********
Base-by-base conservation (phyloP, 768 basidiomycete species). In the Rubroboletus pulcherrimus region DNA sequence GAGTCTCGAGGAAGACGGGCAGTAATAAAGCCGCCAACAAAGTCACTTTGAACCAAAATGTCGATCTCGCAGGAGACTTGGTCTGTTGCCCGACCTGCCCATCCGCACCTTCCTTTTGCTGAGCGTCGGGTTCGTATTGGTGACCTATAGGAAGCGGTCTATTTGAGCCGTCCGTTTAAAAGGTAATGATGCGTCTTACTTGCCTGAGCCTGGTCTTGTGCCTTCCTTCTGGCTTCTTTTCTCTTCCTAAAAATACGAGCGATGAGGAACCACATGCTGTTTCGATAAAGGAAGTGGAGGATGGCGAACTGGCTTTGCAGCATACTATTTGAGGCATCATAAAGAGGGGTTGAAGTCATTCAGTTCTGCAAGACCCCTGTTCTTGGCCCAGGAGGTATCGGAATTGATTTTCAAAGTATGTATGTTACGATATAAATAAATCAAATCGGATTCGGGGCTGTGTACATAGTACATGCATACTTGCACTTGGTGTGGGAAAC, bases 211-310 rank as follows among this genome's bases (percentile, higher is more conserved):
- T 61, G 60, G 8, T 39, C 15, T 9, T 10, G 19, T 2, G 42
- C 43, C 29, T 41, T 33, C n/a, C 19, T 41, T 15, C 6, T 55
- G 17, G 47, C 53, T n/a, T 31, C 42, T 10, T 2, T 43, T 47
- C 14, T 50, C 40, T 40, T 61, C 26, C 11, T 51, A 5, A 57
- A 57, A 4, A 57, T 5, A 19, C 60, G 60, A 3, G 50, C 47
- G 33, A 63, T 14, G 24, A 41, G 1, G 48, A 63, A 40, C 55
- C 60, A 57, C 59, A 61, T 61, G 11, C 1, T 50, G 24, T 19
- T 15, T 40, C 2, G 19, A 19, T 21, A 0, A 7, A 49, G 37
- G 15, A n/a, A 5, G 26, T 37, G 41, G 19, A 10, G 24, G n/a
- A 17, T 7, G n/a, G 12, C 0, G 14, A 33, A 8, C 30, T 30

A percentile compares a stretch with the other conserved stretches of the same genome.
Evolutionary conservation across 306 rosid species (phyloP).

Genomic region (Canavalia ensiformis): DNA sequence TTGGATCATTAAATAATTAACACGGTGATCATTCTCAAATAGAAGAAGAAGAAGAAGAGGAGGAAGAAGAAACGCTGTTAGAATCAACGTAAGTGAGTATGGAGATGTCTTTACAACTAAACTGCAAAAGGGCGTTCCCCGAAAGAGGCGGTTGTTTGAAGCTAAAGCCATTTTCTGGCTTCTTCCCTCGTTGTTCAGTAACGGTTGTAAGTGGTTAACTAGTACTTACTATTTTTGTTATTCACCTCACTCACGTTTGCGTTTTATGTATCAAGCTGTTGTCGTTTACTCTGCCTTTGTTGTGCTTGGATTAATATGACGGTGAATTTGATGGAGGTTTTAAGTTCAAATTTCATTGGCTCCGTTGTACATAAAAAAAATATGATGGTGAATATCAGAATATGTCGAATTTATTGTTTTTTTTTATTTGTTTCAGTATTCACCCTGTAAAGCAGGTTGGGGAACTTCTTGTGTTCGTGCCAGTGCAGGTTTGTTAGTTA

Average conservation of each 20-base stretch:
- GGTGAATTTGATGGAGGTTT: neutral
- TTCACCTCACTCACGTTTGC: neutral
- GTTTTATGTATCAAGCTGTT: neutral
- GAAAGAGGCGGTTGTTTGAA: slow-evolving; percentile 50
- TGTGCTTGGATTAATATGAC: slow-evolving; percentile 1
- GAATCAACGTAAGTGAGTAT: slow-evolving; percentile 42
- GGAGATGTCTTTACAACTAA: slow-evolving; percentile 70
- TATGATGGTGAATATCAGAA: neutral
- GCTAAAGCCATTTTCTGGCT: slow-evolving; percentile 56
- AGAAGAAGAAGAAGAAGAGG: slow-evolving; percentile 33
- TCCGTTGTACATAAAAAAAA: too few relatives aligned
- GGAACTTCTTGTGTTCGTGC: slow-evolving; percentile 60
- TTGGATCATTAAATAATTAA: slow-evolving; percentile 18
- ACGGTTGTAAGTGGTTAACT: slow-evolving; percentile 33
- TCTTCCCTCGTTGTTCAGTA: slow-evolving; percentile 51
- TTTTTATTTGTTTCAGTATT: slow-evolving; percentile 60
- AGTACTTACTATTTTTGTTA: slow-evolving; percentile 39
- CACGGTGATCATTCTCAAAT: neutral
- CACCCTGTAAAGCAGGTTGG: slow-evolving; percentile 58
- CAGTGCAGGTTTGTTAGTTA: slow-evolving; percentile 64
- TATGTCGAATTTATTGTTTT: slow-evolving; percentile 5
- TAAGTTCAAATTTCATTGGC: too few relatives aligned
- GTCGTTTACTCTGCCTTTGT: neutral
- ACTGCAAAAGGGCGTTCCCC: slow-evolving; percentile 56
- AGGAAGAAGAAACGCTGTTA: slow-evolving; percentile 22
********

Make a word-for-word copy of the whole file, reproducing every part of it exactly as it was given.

Base-by-base conservation (phyloP, 768 basidiomycete species). In the Rubroboletus pulcherrimus region DNA sequence GAGTCTCGAGGAAGACGGGCAGTAATAAAGCCGCCAACAAAGTCACTTTGAACCAAAATGTCGATCTCGCAGGAGACTTGGTCTGTTGCCCGACCTGCCCATCCGCACCTTCCTTTTGCTGAGCGTCGGGTTCGTATTGGTGACCTATAGGAAGCGGTCTATTTGAGCCGTCCGTTTAAAAGGTAATGATGCGTCTTACTTGCCTGAGCCTGGTCTTGTGCCTTCCTTCTGGCTTCTTTTCTCTTCCTAAAAATACGAGCGATGAGGAACCACATGCTGTTTCGATAAAGGAAGTGGAGGATGGCGAACTGGCTTTGCAGCATACTATTTGAGGCATCATAAAGAGGGGTTGAAGTCATTCAGTTCTGCAAGACCCCTGTTCTTGGCCCAGGAGGTATCGGAATTGATTTTCAAAGTATGTATGTTACGATATAAATAAATCAAATCGGATTCGGGGCTGTGTACATAGTACATGCATACTTGCACTTGGTGTGGGAAAC, bases 211-310 rank as follows among this genome's bases (percentile, higher is more conserved):
- T 61, G 60, G 8, T 39, C 15, T 9, T 10, G 19, T 2, G 42
- C 43, C 29, T 41, T 33, C n/a, C 19, T 41, T 15, C 6, T 55
- G 17, G 47, C 53, T n/a, T 31, C 42, T 10, T 2, T 43, T 47
- C 14, T 50, C 40, T 40, T 61, C 26, C 11, T 51, A 5, A 57
- A 57, A 4, A 57, T 5, A 19, C 60, G 60, A 3, G 50, C 47
- G 33, A 63, T 14, G 24, A 41, G 1, G 48, A 63, A 40, C 55
- C 60, A 57, C 59, A 61, T 61, G 11, C 1, T 50, G 24, T 19
- T 15, T 40, C 2, G 19, A 19, T 21, A 0, A 7, A 49, G 37
- G 15, A n/a, A 5, G 26, T 37, G 41, G 19, A 10, G 24, G n/a
- A 17, T 7, G n/a, G 12, C 0, G 14, A 33, A 8, C 30, T 30

A percentile compares a stretch with the other conserved stretches of the same genome.
Evolutionary conservation across 306 rosid species (phyloP).

Genomic region (Canavalia ensiformis): DNA sequence TTGGATCATTAAATAATTAACACGGTGATCATTCTCAAATAGAAGAAGAAGAAGAAGAGGAGGAAGAAGAAACGCTGTTAGAATCAACGTAAGTGAGTATGGAGATGTCTTTACAACTAAACTGCAAAAGGGCGTTCCCCGAAAGAGGCGGTTGTTTGAAGCTAAAGCCATTTTCTGGCTTCTTCCCTCGTTGTTCAGTAACGGTTGTAAGTGGTTAACTAGTACTTACTATTTTTGTTATTCACCTCACTCACGTTTGCGTTTTATGTATCAAGCTGTTGTCGTTTACTCTGCCTTTGTTGTGCTTGGATTAATATGACGGTGAATTTGATGGAGGTTTTAAGTTCAAATTTCATTGGCTCCGTTGTACATAAAAAAAATATGATGGTGAATATCAGAATATGTCGAATTTATTGTTTTTTTTTATTTGTTTCAGTATTCACCCTGTAAAGCAGGTTGGGGAACTTCTTGTGTTCGTGCCAGTGCAGGTTTGTTAGTTA

Average conservation of each 20-base stretch:
- GGTGAATTTGATGGAGGTTT: neutral
- TTCACCTCACTCACGTTTGC: neutral
- GTTTTATGTATCAAGCTGTT: neutral
- GAAAGAGGCGGTTGTTTGAA: slow-evolving; percentile 50
- TGTGCTTGGATTAATATGAC: slow-evolving; percentile 1
- GAATCAACGTAAGTGAGTAT: slow-evolving; percentile 42
- GGAGATGTCTTTACAACTAA: slow-evolving; percentile 70
- TATGATGGTGAATATCAGAA: neutral
- GCTAAAGCCATTTTCTGGCT: slow-evolving; percentile 56
- AGAAGAAGAAGAAGAAGAGG: slow-evolving; percentile 33
- TCCGTTGTACATAAAAAAAA: too few relatives aligned
- GGAACTTCTTGTGTTCGTGC: slow-evolving; percentile 60
- TTGGATCATTAAATAATTAA: slow-evolving; percentile 18
- ACGGTTGTAAGTGGTTAACT: slow-evolving; percentile 33
- TCTTCCCTCGTTGTTCAGTA: slow-evolving; percentile 51
- TTTTTATTTGTTTCAGTATT: slow-evolving; percentile 60
- AGTACTTACTATTTTTGTTA: slow-evolving; percentile 39
- CACGGTGATCATTCTCAAAT: neutral
- CACCCTGTAAAGCAGGTTGG: slow-evolving; percentile 58
- CAGTGCAGGTTTGTTAGTTA: slow-evolving; percentile 64
- TATGTCGAATTTATTGTTTT: slow-evolving; percentile 5
- TAAGTTCAAATTTCATTGGC: too few relatives aligned
- GTCGTTTACTCTGCCTTTGT: neutral
- ACTGCAAAAGGGCGTTCCCC: slow-evolving; percentile 56
- AGGAAGAAGAAACGCTGTTA: slow-evolving; percentile 22